Parameterising return names

library(dplyr)

The doublestache syntax of rlang 0.4.0 makes it easier to wrap data-masking functions:

mean_by <- function(data, var, by) {
  data %>%
    group_by({{ by }}) %>%
    summarise(average = mean({{ var }}))
}

{{ reads as an interpolation syntax and suggests to the reader that the code of by and of var is substituted, rather than their values. But how do we parameterise the return name? It is currently hard-coded as average:

mtcars %>% mean_by(disp)
#> # A tibble: 1 x 1
#>   average
#>     <dbl>
#> 1    231.

mtcars %>% mean_by(disp, by = cyl)
#> # A tibble: 3 x 2
#>     cyl average
#>   <dbl>   <dbl>
#> 1     4    105.
#> 2     6    183.
#> 3     8    353.

Unquoting names

All tidyverse functions taking dots support name-unquoting:

var <- "foo"

rlang::list2(
  var = 1,
  !!var := 2
)
#> $var
#> [1] 1
#> 
#> $foo
#> [1] 2

It is not too difficult to add the return name as a parameter:

mean_by <- function(data, var, by, name = "average") {
  data %>%
    group_by({{ by }}) %>%
    summarise(!!name := mean({{ var }}))
}

mtcars %>% mean_by(disp, name = "foo")
#> # A tibble: 1 x 1
#>     foo
#>   <dbl>
#> 1  231.

However this requires knowing about quasiquotation:

  • Argument names in R are quoted.
  • !! unquotes a variable, i.e. substitute its value.

Quasiquotation should probably considered an advanced subject. Perplexed users can copy/paste patterns, but it doesn’t feel nice to use a language without understanding it.

The second problem is that this syntax uses the vestigial operator := because R doesn’t allow !! on the LHS of =. This makes it even more awkward to teach.

Taking dots

One useful aspect of the dots syntax in R is that you can pass names with objects and expressions. If your function takes dots, not only will it support multiple inputs, but the caller can give names to those inputs.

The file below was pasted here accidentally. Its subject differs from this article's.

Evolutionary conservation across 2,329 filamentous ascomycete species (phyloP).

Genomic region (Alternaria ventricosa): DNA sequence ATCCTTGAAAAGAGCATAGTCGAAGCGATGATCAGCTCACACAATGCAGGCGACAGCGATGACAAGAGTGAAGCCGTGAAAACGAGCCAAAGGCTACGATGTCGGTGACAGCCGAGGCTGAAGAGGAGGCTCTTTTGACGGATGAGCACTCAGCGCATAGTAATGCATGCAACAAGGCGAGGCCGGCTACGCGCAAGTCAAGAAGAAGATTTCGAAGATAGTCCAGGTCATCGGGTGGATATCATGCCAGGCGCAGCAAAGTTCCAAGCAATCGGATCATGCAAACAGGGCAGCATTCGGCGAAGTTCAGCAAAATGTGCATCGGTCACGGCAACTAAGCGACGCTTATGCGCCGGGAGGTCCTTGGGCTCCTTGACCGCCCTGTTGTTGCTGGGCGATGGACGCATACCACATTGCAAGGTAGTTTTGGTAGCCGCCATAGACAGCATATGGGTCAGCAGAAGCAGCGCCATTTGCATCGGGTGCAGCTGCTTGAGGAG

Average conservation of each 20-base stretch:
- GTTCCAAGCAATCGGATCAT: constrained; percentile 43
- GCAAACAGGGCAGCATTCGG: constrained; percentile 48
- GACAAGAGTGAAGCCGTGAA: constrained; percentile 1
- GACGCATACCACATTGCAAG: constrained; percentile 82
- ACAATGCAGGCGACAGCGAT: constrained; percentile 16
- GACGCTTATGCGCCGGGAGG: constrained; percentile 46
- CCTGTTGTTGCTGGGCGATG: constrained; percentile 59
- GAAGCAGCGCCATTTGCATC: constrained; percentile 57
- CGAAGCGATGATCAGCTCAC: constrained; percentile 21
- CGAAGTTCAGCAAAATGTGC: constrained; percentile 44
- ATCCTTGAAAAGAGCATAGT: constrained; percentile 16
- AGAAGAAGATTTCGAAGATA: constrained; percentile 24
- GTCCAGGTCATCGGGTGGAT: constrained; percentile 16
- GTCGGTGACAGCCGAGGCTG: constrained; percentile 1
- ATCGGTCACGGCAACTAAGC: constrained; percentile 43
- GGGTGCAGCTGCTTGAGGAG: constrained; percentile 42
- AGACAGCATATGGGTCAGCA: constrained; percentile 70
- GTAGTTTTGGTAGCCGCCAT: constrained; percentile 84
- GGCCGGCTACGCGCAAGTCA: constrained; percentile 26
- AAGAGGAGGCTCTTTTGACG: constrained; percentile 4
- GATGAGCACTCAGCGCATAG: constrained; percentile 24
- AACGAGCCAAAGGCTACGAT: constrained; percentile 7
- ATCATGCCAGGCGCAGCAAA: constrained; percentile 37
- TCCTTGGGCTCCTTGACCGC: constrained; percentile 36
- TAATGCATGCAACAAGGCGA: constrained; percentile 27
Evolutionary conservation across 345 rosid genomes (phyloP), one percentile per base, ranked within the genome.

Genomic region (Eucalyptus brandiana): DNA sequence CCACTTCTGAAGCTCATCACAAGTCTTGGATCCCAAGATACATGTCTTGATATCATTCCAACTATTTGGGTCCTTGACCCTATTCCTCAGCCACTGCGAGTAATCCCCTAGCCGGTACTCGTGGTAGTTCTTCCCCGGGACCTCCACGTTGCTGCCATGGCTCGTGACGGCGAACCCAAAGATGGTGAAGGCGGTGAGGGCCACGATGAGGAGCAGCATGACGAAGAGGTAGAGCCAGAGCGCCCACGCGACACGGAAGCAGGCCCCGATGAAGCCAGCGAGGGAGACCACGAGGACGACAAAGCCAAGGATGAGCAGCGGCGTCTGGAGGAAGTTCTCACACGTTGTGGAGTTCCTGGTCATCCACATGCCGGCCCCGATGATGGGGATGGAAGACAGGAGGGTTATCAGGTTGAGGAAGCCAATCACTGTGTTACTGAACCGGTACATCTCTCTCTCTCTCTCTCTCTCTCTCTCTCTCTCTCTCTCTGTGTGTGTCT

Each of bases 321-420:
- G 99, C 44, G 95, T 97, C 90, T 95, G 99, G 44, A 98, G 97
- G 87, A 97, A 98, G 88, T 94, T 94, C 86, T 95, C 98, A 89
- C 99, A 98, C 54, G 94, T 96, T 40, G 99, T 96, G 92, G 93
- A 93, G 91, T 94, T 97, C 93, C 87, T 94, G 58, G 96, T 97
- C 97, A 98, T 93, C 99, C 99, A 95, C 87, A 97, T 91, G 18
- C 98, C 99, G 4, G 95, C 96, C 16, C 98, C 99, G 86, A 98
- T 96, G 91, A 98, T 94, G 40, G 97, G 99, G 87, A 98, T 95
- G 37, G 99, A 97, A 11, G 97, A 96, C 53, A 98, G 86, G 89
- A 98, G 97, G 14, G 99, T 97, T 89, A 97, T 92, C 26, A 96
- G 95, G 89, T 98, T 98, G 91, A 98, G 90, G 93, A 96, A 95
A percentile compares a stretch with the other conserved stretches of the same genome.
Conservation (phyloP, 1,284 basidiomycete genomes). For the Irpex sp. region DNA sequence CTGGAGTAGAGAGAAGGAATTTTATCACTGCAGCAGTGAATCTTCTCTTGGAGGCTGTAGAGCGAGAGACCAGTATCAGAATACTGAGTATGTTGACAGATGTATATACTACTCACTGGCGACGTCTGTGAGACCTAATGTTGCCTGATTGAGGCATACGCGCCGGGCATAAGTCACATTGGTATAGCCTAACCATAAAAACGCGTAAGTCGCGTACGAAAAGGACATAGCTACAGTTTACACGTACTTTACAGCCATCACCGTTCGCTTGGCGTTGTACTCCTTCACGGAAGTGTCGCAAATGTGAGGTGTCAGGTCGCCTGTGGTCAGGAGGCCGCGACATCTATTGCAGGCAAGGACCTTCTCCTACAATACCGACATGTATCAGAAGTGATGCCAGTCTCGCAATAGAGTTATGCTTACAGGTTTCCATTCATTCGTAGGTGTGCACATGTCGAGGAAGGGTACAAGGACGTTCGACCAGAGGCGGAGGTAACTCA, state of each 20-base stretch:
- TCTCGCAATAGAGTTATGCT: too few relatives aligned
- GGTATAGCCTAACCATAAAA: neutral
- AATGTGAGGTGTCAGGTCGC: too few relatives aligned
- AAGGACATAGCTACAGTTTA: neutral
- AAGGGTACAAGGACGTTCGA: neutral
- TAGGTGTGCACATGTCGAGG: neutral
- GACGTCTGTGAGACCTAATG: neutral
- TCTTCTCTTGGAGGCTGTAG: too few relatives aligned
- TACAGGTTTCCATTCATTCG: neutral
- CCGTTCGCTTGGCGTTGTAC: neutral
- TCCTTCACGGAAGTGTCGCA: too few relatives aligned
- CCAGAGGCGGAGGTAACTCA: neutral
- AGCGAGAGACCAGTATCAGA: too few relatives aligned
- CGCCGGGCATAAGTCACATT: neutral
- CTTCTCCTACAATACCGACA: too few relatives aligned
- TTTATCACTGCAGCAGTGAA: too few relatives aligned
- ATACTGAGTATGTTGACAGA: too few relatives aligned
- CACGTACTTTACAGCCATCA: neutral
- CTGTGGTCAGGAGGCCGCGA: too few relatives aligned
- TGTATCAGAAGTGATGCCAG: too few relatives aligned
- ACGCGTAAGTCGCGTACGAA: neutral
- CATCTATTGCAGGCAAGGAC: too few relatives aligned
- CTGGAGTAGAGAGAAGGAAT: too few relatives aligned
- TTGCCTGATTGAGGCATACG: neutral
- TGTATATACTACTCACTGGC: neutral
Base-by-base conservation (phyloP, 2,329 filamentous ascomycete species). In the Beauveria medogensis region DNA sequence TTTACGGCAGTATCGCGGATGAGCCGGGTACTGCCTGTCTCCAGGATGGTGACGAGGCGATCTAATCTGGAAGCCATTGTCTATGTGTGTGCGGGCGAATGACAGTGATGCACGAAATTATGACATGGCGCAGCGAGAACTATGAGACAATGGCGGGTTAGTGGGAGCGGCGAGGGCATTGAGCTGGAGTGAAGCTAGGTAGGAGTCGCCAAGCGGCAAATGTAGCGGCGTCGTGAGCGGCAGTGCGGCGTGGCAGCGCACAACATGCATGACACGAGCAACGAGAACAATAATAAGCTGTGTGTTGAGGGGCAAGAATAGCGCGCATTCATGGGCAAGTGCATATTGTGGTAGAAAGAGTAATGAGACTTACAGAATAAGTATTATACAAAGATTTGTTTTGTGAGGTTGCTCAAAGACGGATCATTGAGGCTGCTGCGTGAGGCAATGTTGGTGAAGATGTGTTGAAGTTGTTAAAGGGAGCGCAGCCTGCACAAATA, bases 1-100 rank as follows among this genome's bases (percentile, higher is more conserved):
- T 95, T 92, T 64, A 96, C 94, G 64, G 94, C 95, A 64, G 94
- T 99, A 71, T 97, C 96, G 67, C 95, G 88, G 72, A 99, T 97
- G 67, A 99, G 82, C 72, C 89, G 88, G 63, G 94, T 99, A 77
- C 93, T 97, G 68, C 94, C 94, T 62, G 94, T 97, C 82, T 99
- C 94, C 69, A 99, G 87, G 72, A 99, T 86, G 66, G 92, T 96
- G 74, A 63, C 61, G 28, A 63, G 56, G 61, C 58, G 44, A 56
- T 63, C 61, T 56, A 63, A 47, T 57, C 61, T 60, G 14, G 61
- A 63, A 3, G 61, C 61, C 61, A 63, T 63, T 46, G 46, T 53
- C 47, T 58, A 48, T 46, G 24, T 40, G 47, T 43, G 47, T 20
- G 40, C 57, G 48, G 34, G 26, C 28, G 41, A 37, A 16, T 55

Unfortunately it’s not obvious how and where to pass dots in the mean_by() example. If we pass dots to mean(), we are just forwarding arguments to that function. This is useful for parameterising mean(), but not to name the return value

mean_by <- function(data, var, ..., by) {
  data %>%
    group_by({{ by }}) %>%
    summarise(average = mean({{ var }}, ...))
}

mtcars %>% mean_by(disp, by = cyl)
#> # A tibble: 3 x 2
#>     cyl average
#>   <dbl>   <dbl>
#> 1     4    105.
#> 2     6    183.
#> 3     8    353.

mtcars %>% mean_by(disp, trim = 0.2, by = cyl)
#> # A tibble: 3 x 2
#>     cyl average
#>   <dbl>   <dbl>
#> 1     4    103.
#> 2     6    176.
#> 3     8    346.

The second option is to pass the dots to summarise(). This will work nicely to name the return values. But we have now changed the purpose of the function, it’s now a general variant of summarise(), it no longer takes the mean:

mean_by <- function(data, var, ..., by) {
  data %>%
    group_by({{ by }}) %>%
    summarise(...)
}

mtcars %>% mean_by(foo = disp)
#> Error: Column `foo` must be length 1 (a summary value), not 32

mtcars %>% mean_by(foo = mean(disp))
#> # A tibble: 1 x 1
#>     foo
#>   <dbl>
#> 1  231.

Is there a way to take ... inputs but still apply the mean() to each of them?

Modifying … inputs

To get out of this pickle, we need some metaprogramming skills. We’re going to quote the dots, and expand each of the input expressions with mean():

mean_by <- function(data, ..., by) {
  # `.named` makes sure the dots have default names, if not supplied
  dots <- enquos(..., .named = TRUE)

  # Go over all inputs, and wrap them in a call
  dots <- lapply(dots, function(dot) call("mean", dot, na.rm = TRUE))

  # Finally, splice the expressions back into `summarise()`:
  data %>%
    group_by({{ by }}) %>%
    summarise(!!!dots)
}

We can now parameterise the return name:

mtcars %>% mean_by(disp)
#> # A tibble: 1 x 1
#>    disp
#>   <dbl>
#> 1  231.

mtcars %>% mean_by(foo = disp)
#> # A tibble: 1 x 1
#>     foo
#>   <dbl>
#> 1  231.

And our function supports multiple inputs as a bonus:

mtcars %>% mean_by(foo = disp, bar = drat, by = cyl)
#> # A tibble: 3 x 3
#>     cyl   foo   bar
#>   <dbl> <dbl> <dbl>
#> 1     4  105.  4.07
#> 2     6  183.  3.59
#> 3     8  353.  3.23

A superstache operator?

Maybe we could leverage syntax to get there more easily? A triple {{{ would be to ... what {{ is to single inputs, a shortcut for enquos() and !!!. It is normally not needed because you can pass dots straight to other tidy eval function. The twist is that this operator would support complex expressions that act as a template:

mean_by <- function(data, ..., by) {
  data %>%
    group_by({{ by }}) %>%
    summarise({{{ mean(..., na.rm = TRUE) }}})
}

Whereas the doublestache interpolates inputs, the superstache templates them. This operator would enable new patterns that are currently impossible to do without learning about metaprogramming such as quoting inputs, creating calls, etc.